As the sun set over the towering Boston skyline, people of all ages filed into the cavernous entrance of the Boston University Photonics Center to attend an event unlike any other. Outside, Mother Nature continued to paint the skies with a distinct color palette of red, orange, pink, and purple. There was a certain artist’s touch to the mid-April light that was slowly fading in the distance. Yet, the attendees were treated to more of the same as they each took their seats in the auditorium. Art was at the core of the night’s conversation, but academic theories would help to explain what it all meant to.
The lecture event titled “How We See Art & How Artists Make It: Stephen Grossberg,” hosted by the BU Arts Initiative, took place on April 19 in an auditorium of the BU College of Engineering. The overarching purpose of this initiative, one in which science and art have been placed in close contact with one another, is to make art a more pronounced and enriching component of academic life. In many ways, this can be a challenging but nonetheless beneficial endeavour in an innovation context where interdisciplinary approaches are the best equipped to succeed.
Students, both at the undergraduate and graduate level, finished up night classes and assignments throughout the building as people filed in to hear from an esteemed professor at the university. Stephen Grossberg is the both the Wang Professor of Cognitive and Neural Systems as well as a professor of mathematics & statistics, psychological & brain sciences, and biomedical engineering at BU.
He has contributed extensively to the research literature on brain models, particularly in regards to the brain organizations that give rise to vision and visual object recognition, cognitive information processing and social cognition, and reinforcement learning, among other areas of inquiry. Grossberg cycles between many different hats as a cognitive scientist, theoretical and computation psychologist, mathematician, and biomedical engineer. His work has been accepted and held in the highest regard by researchers in multiple academic circles.
Perhaps Grossberg’s work that best connected to the theme of the talk—the intersection between art and brain processes—was a 2017 paper he wrote alongside Lauren Zajac, a student of his at the time, entitled “How Humans Consciously See Paintings and Paintings Illuminate How Humans See” published in the journal Art & Perception. The paper explained how artistic decisions in paintings had a direct impact on the viewer’s conscious perception of the piece. According to the abstract, “paintings of different artists may activate different combinations of brain processes to achieve their artist’s aesthetic goals.”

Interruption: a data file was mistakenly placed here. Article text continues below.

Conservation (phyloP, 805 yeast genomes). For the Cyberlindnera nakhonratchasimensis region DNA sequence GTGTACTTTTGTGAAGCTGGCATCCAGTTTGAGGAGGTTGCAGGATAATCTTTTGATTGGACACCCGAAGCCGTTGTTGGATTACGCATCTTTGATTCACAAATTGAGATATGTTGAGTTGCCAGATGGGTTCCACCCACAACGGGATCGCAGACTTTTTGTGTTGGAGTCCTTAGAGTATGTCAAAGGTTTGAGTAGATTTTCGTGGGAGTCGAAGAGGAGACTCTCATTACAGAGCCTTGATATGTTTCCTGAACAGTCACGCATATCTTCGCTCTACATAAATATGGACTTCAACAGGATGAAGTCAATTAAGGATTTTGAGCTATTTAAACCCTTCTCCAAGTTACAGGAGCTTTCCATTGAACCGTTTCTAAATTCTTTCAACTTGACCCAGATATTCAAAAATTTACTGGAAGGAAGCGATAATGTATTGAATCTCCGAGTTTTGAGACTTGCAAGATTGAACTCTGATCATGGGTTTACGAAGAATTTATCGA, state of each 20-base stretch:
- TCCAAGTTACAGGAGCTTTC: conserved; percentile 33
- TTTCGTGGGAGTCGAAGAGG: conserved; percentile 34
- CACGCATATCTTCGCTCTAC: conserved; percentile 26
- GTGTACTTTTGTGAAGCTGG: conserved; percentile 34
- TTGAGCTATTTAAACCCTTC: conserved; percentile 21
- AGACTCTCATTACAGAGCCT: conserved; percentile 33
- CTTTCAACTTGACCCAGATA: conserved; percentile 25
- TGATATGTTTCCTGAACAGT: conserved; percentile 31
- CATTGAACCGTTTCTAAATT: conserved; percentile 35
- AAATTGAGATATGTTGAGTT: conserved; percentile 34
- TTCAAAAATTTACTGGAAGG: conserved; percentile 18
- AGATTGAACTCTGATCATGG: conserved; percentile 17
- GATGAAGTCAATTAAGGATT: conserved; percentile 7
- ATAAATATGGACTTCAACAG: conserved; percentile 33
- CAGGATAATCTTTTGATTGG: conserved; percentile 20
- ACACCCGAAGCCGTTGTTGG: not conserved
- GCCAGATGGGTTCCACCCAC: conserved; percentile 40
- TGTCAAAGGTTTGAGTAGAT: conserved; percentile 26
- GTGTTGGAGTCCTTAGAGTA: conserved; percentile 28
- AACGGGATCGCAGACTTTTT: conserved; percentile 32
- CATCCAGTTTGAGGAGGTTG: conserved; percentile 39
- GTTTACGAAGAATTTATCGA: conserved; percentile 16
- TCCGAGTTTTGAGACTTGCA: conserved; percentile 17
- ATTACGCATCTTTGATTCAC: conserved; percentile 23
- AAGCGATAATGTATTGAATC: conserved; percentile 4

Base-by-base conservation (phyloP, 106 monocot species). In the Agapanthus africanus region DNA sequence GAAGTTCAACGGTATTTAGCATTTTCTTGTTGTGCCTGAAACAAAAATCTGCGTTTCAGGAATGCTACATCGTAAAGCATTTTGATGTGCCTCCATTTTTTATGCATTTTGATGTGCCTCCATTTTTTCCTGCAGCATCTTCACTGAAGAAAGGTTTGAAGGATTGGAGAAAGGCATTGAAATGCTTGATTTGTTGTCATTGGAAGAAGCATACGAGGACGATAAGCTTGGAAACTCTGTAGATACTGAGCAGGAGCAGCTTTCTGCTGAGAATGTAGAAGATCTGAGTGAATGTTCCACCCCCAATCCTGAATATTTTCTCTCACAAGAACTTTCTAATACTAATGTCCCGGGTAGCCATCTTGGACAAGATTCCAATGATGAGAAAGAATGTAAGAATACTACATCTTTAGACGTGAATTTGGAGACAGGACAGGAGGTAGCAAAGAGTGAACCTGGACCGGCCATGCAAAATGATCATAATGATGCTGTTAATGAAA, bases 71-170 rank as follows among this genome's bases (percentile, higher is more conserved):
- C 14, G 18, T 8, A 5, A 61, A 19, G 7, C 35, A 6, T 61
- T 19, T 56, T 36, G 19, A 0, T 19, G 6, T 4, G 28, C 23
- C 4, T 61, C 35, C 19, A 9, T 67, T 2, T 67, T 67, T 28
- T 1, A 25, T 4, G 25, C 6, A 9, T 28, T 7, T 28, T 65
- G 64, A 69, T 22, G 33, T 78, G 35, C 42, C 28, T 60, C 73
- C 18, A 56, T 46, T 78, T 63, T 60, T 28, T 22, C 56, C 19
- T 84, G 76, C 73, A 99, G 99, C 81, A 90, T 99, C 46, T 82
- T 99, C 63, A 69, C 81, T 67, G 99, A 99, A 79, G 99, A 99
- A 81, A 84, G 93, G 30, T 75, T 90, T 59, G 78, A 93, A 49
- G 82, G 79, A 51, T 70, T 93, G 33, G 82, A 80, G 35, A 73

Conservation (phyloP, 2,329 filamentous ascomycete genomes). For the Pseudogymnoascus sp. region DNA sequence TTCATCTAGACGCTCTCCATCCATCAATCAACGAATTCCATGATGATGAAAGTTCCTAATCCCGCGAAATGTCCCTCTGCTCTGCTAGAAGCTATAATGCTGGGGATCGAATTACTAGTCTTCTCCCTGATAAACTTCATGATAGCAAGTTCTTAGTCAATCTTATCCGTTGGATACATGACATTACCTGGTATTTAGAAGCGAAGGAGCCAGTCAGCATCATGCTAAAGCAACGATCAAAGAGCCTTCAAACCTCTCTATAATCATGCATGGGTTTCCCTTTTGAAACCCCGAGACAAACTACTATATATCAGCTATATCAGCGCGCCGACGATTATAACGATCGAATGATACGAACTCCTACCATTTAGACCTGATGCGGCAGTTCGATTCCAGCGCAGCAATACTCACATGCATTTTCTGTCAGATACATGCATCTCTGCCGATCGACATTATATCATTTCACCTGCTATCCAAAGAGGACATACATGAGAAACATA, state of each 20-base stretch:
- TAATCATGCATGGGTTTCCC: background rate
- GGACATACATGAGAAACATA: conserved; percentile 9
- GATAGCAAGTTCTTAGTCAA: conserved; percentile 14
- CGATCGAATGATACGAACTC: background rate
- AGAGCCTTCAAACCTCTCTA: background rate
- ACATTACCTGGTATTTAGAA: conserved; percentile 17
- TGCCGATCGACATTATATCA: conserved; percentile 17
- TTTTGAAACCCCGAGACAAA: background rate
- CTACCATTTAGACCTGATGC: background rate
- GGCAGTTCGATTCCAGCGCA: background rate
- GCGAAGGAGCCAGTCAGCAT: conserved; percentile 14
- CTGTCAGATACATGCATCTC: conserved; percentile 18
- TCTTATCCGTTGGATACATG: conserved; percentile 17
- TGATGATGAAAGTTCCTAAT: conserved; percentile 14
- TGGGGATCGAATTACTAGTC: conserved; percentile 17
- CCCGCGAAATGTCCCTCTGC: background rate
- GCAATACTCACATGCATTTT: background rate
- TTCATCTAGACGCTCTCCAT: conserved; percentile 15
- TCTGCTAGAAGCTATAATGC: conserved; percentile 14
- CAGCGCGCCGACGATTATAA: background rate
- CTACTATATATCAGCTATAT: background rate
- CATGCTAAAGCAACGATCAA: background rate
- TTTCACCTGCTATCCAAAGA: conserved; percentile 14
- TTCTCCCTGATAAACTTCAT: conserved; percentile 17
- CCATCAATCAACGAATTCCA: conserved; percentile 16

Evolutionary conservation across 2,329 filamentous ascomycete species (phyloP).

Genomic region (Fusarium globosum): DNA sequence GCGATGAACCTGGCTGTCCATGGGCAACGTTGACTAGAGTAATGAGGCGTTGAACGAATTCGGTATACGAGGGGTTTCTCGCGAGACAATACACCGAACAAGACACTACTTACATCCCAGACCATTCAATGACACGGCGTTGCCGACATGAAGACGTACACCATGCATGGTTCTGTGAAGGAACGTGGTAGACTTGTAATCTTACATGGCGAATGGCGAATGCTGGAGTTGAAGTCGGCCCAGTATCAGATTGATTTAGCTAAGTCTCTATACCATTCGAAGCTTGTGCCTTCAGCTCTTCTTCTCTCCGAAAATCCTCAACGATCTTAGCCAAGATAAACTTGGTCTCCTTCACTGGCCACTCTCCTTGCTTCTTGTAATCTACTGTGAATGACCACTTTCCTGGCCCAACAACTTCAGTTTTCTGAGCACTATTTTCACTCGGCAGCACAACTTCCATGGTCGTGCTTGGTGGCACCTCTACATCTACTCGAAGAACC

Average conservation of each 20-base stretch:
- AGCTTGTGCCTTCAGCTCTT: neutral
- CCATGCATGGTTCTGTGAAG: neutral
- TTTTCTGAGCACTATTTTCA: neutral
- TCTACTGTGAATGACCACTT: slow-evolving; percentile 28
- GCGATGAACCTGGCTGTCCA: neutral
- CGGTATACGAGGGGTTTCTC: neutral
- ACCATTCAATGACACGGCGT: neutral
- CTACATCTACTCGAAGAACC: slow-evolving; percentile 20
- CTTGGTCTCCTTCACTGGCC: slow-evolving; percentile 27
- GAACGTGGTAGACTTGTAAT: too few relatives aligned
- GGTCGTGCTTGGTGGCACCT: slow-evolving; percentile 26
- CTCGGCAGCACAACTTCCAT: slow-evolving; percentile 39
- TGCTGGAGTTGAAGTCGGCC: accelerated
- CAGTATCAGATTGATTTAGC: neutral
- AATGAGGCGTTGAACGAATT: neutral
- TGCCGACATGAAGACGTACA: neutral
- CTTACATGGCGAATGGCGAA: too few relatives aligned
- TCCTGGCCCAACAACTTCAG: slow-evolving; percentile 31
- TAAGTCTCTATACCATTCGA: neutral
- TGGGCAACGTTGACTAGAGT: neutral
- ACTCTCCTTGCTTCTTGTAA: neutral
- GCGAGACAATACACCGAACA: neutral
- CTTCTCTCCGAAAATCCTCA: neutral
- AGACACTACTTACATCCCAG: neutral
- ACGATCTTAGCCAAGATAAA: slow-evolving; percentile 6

This scientific breakdown of conscious perception can be leveraged to achieve the desired response both bottom-up from the painter’s creative process as well as top-down from our expectations of what the painting “looks” like.
From a very young age growing up in Queens, N.Y., Professor Grossberg had a profound appreciation for painting and artistic expression more generally. He loved to draw and paint, so much so that he won a number of citywide prizes that allowed him to take courses at the Museum of Modern Art in Manhattan—a quick 15-minute train ride from his home. Therefore, his later research regarding the science behind why he and generations of others found the work of artists such as Matisse, Monet, and Frank Stella so captivating was rooted in a passion of his.
“As I began to better understand how we see, I began getting a bit of sense of the kind of artistic struggles other painters and artists went through in order to create the images or other works of art for which we now know them,” said Grossberg. “I would have my own belief about what they must have been trying to do, and then I would read what they said they were trying to do.”
Throughout the talk, Grossberg mentioned that artists, although many of them did not have a background knowledge of the brain, knew what they were trying to get at. Each stroke of the brush against the canvas is analyzed and interpreted by the brain, and Grossberg revealed many of the informational voids that we unconsciously fill in to perceive the works in relation to what we already know about the natural world. For example, he used the Mona Lisa as an example of how we imagine a continuation of the background that sits behind the infamous female visage. Even though her frame disrupts the horizon, we envision an invisible web of boundaries that let us understand that, paradoxically, the landscape behind her exists in its inexistence. Without this unconscious inference on behalf our brains, da Vinci’s painting would arguably lose some of its artistic depth.
Everyone in the audience sat in as students for the hour-long presentation, but it felt like an exploration rather than a lecture. Although Grossberg was not averse to introducing theories of the mind and scientific jargon, the general sentiment in the room was that his words were revealing something quite important about how we interact with the world around us: Sometimes seeing truly is believing.
Featured Image by Alessandro Zenati / Heights Editor